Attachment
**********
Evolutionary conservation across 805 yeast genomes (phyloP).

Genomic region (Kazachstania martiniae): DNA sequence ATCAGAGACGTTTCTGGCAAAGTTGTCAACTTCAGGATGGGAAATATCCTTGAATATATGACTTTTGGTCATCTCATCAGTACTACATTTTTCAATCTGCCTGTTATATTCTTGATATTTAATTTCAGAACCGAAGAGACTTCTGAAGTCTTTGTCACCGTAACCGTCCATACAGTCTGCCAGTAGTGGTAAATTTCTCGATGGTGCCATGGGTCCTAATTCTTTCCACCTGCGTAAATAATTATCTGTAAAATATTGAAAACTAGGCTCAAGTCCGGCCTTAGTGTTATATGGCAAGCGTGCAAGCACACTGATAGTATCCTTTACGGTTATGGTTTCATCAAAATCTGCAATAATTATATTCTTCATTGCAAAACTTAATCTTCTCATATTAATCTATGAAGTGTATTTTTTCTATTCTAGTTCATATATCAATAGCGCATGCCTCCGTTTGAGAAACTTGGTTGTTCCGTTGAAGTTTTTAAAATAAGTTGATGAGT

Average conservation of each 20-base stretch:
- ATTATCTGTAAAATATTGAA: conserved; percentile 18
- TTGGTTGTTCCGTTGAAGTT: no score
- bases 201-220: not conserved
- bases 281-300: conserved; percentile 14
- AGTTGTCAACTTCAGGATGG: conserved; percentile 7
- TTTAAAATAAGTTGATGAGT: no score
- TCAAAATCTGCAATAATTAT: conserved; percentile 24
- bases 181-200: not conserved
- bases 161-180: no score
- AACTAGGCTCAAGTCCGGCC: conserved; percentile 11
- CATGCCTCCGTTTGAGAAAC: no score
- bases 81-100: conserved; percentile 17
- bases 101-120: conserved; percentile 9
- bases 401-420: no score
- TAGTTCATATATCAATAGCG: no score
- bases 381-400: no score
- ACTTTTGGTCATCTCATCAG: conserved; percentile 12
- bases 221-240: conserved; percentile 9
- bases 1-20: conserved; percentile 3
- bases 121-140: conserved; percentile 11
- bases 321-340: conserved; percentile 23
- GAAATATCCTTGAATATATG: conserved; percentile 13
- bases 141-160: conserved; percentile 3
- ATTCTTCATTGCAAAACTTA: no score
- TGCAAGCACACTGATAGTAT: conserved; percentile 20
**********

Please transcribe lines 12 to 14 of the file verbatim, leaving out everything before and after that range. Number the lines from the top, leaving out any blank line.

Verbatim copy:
- bases 161-180: no score
- AACTAGGCTCAAGTCCGGCC: conserved; percentile 11
- CATGCCTCCGTTTGAGAAAC: no score